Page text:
Arco will be torn down, and the land will be turned into tract housing and strip malls, if you can imagine such a thing occurring in Natomas. The Maloofs will make a ton of dough on the deal, and every dime will be wired to Las Vegas. We will get the additional traffic and infrastructure headaches, and nothing else. There is a clause that says the county has a say-so in the fate of the facility, but if you believe for a minute that the Maloof's phalanx of lawyers can't make that happen, you are quite naive.

Wait, we do get something, I almost forgot. We get to take trips to Oakland, San Francisco, Reno and Stockton.

Why would we do that?

Because with Arco torn down and replaced by McMansions, Sacramento's largest venue becomes Memorial Auditorium. You are not going to see Green Day, Shania Twain, Trans-Siberian Orchestra, the monster trucks, Mannheim Steamroller, or any of the other tours that require large venues. Sacramento will be bypassed for all of them, and you will drive to the aforementioned cities, because they have buildings of the required size.

While you ponder that, I'd like to delve into the financial aspect of the tax.

A quarter cent per dollar on all purchases in Sacramento County. More money out of your pocket. Dammit.

I understand that there are people on fixed incomes. Technically, since I am a salaried employee, I am also on a fixed income. I suspect that most of us are. We are going to have less money if we choose to develop the railyards.

Every time you spend one thousand dollars on taxable purchases, the arena will cost you two dollars and fifty cents.

This will not affect your mortgage payment or rent, your car payment, credit card bills, or utilities. In my household, these are my major expenses each month. These expenses are not taxed.

If you are fortunate enough to be able to spend ten thousand dollars a month on purchases aside from these, you're out an additional twenty-five dollars. Twenty-five bucks. You spend more than that filling up your car nowadays, and a no vote on the downtown revitalization will mean more fill-ups for you. How come?

Because each time you drive to Oakland, San Francisco, Reno or Stockton, you're going to have to load up the car for, let's say, fifty bucks. Fifty dollars...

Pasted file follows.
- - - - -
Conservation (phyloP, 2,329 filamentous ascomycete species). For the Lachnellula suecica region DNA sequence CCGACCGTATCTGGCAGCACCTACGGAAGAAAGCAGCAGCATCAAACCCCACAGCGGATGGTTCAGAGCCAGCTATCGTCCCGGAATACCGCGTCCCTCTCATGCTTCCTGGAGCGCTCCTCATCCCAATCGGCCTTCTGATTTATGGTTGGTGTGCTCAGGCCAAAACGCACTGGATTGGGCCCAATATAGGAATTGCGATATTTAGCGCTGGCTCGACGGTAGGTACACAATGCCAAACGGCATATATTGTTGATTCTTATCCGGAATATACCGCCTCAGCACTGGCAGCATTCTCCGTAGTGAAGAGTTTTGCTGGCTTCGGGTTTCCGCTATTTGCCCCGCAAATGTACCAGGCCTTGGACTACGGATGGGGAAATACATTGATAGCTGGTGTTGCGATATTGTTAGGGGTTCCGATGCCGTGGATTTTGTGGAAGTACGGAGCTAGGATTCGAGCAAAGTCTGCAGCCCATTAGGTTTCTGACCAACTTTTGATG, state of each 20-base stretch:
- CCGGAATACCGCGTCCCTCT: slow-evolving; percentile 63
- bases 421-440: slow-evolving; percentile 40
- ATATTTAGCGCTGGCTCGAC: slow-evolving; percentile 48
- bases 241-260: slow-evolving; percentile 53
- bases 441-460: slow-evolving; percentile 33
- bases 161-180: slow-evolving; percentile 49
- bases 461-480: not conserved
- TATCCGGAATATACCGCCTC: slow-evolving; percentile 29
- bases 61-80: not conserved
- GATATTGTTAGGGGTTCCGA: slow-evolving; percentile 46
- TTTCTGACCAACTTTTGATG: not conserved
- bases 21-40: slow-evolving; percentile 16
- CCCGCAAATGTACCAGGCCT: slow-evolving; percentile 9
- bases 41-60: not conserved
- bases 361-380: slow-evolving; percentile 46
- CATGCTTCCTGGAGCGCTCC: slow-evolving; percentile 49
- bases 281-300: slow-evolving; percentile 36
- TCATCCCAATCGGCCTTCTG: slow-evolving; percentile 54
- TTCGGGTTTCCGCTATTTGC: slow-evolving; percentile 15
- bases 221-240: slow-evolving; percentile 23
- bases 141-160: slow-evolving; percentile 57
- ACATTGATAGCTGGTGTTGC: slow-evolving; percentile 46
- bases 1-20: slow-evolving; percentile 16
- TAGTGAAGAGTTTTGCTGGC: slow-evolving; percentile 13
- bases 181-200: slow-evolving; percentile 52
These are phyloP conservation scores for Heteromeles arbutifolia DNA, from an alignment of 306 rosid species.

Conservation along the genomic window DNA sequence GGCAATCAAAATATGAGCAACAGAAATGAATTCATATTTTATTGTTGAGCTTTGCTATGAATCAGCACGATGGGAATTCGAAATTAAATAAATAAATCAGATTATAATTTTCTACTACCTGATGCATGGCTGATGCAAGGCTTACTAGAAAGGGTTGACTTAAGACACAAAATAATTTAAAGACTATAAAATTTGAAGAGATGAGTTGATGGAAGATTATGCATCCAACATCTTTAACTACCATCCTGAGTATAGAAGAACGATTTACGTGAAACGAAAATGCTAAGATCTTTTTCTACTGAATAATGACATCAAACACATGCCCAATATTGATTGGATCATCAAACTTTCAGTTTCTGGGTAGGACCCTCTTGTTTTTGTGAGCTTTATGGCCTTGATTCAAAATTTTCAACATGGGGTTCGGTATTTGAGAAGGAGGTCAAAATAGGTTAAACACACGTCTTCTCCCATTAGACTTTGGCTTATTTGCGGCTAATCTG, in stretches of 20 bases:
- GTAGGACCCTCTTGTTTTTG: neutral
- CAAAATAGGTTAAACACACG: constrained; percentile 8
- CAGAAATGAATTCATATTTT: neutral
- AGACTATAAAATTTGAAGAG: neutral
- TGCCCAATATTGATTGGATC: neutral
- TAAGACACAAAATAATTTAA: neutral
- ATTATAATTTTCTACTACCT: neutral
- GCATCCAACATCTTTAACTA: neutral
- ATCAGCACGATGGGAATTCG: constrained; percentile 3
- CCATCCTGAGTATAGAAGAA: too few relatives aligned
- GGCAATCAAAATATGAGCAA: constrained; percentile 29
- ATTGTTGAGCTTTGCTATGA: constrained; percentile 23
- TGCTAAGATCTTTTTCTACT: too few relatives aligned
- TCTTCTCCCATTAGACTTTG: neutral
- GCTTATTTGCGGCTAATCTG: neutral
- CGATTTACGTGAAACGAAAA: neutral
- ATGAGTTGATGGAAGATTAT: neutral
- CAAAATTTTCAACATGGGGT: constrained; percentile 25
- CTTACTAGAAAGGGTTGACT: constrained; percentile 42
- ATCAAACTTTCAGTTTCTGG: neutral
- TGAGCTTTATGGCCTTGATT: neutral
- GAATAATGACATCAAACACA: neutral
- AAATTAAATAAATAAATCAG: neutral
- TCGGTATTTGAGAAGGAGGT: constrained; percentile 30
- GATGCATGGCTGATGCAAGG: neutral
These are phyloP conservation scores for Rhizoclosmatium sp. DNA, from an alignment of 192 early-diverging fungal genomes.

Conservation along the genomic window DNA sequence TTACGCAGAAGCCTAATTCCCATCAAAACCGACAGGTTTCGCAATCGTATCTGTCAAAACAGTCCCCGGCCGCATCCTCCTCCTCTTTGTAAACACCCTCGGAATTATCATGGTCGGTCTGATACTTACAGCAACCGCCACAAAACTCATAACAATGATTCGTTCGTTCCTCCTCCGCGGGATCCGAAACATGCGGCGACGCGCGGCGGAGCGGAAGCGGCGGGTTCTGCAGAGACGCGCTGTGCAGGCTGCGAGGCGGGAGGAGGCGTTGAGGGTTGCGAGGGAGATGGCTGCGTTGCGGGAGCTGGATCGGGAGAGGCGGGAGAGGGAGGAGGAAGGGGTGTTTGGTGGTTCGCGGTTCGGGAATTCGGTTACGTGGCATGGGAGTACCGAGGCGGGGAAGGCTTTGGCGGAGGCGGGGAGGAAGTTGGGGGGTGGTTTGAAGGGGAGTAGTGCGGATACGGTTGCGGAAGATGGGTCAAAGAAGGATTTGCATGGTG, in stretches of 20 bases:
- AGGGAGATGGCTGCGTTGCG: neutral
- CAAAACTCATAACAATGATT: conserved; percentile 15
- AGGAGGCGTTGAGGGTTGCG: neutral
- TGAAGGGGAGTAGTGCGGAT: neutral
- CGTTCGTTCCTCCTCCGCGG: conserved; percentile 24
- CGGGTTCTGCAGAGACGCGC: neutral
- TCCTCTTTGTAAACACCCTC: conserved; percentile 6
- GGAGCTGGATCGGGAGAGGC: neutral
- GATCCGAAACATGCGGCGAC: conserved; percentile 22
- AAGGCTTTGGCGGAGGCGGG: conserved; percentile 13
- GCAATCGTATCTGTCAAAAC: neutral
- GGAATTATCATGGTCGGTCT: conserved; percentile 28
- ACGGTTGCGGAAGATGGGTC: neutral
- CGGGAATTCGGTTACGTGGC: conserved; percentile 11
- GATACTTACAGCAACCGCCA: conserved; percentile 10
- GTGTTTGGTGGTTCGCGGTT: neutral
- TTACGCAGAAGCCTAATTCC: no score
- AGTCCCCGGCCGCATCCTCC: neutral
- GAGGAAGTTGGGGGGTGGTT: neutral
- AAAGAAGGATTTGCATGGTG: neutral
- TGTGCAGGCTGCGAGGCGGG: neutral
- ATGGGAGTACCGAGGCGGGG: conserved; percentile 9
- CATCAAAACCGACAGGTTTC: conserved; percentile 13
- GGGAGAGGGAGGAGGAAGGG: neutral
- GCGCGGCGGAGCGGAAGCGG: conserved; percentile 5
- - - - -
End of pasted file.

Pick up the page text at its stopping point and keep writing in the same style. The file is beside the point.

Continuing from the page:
You are willing to spend the additional fifty dollars to drive a couple of hundred miles round trip, rather than put one cent toward developing the eyesore that is the downtown railyards. Let these other cities have your tax dollars! And with the new tax in place, do you know how many purchases you'd have to make in Sacramento County in order to pay that fifty dollars you spent on your little trip?


So, let's not kid ourselves about this. It's not about the money coming out of your pocket, as such. It's about where the money will be spent.

Which leads us to another argument that I hear frequently:

"I don't like the Kings or the Monarchs. I don't care about sports. I hate the rock and the roll. I'm not going to use some stupid arena. Let the people who use it pay for it."

I wouldn't mind seeing a surcharge slapped on every single ticket sold to Arco and a new arena in order to offset the cost to taxpayers. That would be fair.

But your "I won't use it, I'm not paying for it" angle doesn't fly.

By that logic, homeowners whose property taxes help pay for local schools should be exempt if they don't have school-age children in the household. What would that do to the budgets of our schools?

You're against education now? I don't even know who you are anymore.

A new arena will not make us any more of a "world-class city" than we already are. It is not a step to "a new level." It will not solve all of our problems, nor will it transform Sacramento into a heaven on earth. The arena is not the entire equation. Not even half, technically.

The initiative will develop Sacramento's railyards and downtown, and also put an additional $600 million minimum into the county to spend on the myriad things that we are all concerned about. It will be a long-term investment in our community.

Voting down the initiative, once again, accomplishes nothing at all.

You are not some greedy neocon. You are concerned about your fellow man, and the community we live in. You want your tax dollars spent for things that will help people who need it, and not line the pockets of the super-wealthy. I assure you, I couldn't agree more.

This initiative is not perfect. It is, however, about as good of a deal as we can hope for. Sacramento benefits from developing the railyards, in ways large and small. It is a community need, and the community must foot the bill. This is an investment. Irrespective of the Kings and Monarchs, the railyards need to be developed.

Voting no does nothing to improve Sacramento.

Stop thinking about the Maloofs. To hell with the Maloofs. This is about us, the residents of Sacramento County. Those of us that live here, work here and play here. It is about what we can achieve by continuing the revitalization of our downtown core, and additionally, by pumping an additional, separate $600 million dollars into needs all over the county.

In November, as you enter your polling place, ask yourself what a no vote accomplishes for your community. But don't stand there all day, the polls will only be open for about twelve hours.

(This is a FanPost from a member of the Sactown Royalty community. The views expressed come from the member, and not Sactown Royalty staff.)